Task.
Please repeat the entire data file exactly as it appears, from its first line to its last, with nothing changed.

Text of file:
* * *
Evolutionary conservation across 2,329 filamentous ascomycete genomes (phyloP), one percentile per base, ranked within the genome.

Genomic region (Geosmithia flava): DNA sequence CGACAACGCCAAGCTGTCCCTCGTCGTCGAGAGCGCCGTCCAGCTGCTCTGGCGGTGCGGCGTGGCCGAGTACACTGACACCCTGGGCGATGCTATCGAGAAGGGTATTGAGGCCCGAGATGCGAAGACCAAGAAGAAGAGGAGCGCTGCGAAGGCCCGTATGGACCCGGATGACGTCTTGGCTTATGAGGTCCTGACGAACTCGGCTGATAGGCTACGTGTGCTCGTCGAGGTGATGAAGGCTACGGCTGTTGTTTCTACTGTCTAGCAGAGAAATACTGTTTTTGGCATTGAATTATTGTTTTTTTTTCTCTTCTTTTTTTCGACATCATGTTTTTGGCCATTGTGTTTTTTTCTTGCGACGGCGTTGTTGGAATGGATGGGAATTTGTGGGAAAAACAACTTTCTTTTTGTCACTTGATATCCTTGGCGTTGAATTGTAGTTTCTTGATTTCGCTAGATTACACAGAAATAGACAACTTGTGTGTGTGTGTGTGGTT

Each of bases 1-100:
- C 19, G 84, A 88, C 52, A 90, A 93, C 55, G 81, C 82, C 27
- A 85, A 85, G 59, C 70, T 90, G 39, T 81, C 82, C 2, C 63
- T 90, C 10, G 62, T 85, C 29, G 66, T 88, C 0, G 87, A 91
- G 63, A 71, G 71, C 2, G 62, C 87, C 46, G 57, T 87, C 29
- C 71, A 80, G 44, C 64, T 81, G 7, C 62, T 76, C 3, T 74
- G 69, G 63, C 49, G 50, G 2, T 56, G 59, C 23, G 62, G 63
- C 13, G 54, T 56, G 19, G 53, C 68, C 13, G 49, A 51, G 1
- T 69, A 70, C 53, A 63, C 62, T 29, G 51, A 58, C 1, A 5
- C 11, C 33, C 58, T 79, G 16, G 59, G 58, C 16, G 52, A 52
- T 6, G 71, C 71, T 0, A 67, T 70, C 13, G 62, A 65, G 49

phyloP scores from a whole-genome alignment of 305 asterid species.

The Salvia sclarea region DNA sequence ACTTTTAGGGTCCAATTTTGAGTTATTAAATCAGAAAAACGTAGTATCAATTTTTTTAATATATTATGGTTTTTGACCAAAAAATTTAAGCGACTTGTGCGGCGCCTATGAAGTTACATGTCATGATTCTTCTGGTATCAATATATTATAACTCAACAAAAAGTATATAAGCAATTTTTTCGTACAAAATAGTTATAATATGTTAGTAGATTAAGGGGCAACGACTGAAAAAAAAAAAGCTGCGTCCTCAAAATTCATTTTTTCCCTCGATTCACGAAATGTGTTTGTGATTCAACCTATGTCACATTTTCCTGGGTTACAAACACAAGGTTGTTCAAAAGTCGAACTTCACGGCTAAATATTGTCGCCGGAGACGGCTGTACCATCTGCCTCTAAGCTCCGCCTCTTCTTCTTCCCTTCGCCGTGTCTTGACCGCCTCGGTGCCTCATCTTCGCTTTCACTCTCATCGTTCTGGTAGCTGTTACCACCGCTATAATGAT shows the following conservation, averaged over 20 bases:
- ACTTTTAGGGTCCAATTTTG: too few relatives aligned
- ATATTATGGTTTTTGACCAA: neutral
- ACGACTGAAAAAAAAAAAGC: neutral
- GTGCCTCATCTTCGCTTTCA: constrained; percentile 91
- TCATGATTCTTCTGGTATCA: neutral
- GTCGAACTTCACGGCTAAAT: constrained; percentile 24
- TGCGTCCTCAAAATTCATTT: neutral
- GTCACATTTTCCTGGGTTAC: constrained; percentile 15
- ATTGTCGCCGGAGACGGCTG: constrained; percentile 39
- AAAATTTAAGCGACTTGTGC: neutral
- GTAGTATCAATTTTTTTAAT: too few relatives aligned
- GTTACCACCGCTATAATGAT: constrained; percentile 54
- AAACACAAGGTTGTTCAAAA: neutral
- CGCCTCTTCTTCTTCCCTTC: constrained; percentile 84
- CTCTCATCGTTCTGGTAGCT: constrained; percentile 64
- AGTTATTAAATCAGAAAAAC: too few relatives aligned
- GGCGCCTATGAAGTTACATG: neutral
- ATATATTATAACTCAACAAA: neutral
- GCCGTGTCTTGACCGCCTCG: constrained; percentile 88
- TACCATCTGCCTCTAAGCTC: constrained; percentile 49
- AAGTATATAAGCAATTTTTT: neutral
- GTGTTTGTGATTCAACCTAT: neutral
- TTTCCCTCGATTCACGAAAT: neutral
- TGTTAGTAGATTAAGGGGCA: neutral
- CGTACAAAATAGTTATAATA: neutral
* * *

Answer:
Evolutionary conservation across 2,329 filamentous ascomycete genomes (phyloP), one percentile per base, ranked within the genome.

Genomic region (Geosmithia flava): DNA sequence CGACAACGCCAAGCTGTCCCTCGTCGTCGAGAGCGCCGTCCAGCTGCTCTGGCGGTGCGGCGTGGCCGAGTACACTGACACCCTGGGCGATGCTATCGAGAAGGGTATTGAGGCCCGAGATGCGAAGACCAAGAAGAAGAGGAGCGCTGCGAAGGCCCGTATGGACCCGGATGACGTCTTGGCTTATGAGGTCCTGACGAACTCGGCTGATAGGCTACGTGTGCTCGTCGAGGTGATGAAGGCTACGGCTGTTGTTTCTACTGTCTAGCAGAGAAATACTGTTTTTGGCATTGAATTATTGTTTTTTTTTCTCTTCTTTTTTTCGACATCATGTTTTTGGCCATTGTGTTTTTTTCTTGCGACGGCGTTGTTGGAATGGATGGGAATTTGTGGGAAAAACAACTTTCTTTTTGTCACTTGATATCCTTGGCGTTGAATTGTAGTTTCTTGATTTCGCTAGATTACACAGAAATAGACAACTTGTGTGTGTGTGTGTGGTT

Each of bases 1-100:
- C 19, G 84, A 88, C 52, A 90, A 93, C 55, G 81, C 82, C 27
- A 85, A 85, G 59, C 70, T 90, G 39, T 81, C 82, C 2, C 63
- T 90, C 10, G 62, T 85, C 29, G 66, T 88, C 0, G 87, A 91
- G 63, A 71, G 71, C 2, G 62, C 87, C 46, G 57, T 87, C 29
- C 71, A 80, G 44, C 64, T 81, G 7, C 62, T 76, C 3, T 74
- G 69, G 63, C 49, G 50, G 2, T 56, G 59, C 23, G 62, G 63
- C 13, G 54, T 56, G 19, G 53, C 68, C 13, G 49, A 51, G 1
- T 69, A 70, C 53, A 63, C 62, T 29, G 51, A 58, C 1, A 5
- C 11, C 33, C 58, T 79, G 16, G 59, G 58, C 16, G 52, A 52
- T 6, G 71, C 71, T 0, A 67, T 70, C 13, G 62, A 65, G 49

phyloP scores from a whole-genome alignment of 305 asterid species.

The Salvia sclarea region DNA sequence ACTTTTAGGGTCCAATTTTGAGTTATTAAATCAGAAAAACGTAGTATCAATTTTTTTAATATATTATGGTTTTTGACCAAAAAATTTAAGCGACTTGTGCGGCGCCTATGAAGTTACATGTCATGATTCTTCTGGTATCAATATATTATAACTCAACAAAAAGTATATAAGCAATTTTTTCGTACAAAATAGTTATAATATGTTAGTAGATTAAGGGGCAACGACTGAAAAAAAAAAAGCTGCGTCCTCAAAATTCATTTTTTCCCTCGATTCACGAAATGTGTTTGTGATTCAACCTATGTCACATTTTCCTGGGTTACAAACACAAGGTTGTTCAAAAGTCGAACTTCACGGCTAAATATTGTCGCCGGAGACGGCTGTACCATCTGCCTCTAAGCTCCGCCTCTTCTTCTTCCCTTCGCCGTGTCTTGACCGCCTCGGTGCCTCATCTTCGCTTTCACTCTCATCGTTCTGGTAGCTGTTACCACCGCTATAATGAT shows the following conservation, averaged over 20 bases:
- ACTTTTAGGGTCCAATTTTG: too few relatives aligned
- ATATTATGGTTTTTGACCAA: neutral
- ACGACTGAAAAAAAAAAAGC: neutral
- GTGCCTCATCTTCGCTTTCA: constrained; percentile 91
- TCATGATTCTTCTGGTATCA: neutral
- GTCGAACTTCACGGCTAAAT: constrained; percentile 24
- TGCGTCCTCAAAATTCATTT: neutral
- GTCACATTTTCCTGGGTTAC: constrained; percentile 15
- ATTGTCGCCGGAGACGGCTG: constrained; percentile 39
- AAAATTTAAGCGACTTGTGC: neutral
- GTAGTATCAATTTTTTTAAT: too few relatives aligned
- GTTACCACCGCTATAATGAT: constrained; percentile 54
- AAACACAAGGTTGTTCAAAA: neutral
- CGCCTCTTCTTCTTCCCTTC: constrained; percentile 84
- CTCTCATCGTTCTGGTAGCT: constrained; percentile 64
- AGTTATTAAATCAGAAAAAC: too few relatives aligned
- GGCGCCTATGAAGTTACATG: neutral
- ATATATTATAACTCAACAAA: neutral
- GCCGTGTCTTGACCGCCTCG: constrained; percentile 88
- TACCATCTGCCTCTAAGCTC: constrained; percentile 49
- AAGTATATAAGCAATTTTTT: neutral
- GTGTTTGTGATTCAACCTAT: neutral
- TTTCCCTCGATTCACGAAAT: neutral
- TGTTAGTAGATTAAGGGGCA: neutral
- CGTACAAAATAGTTATAATA: neutral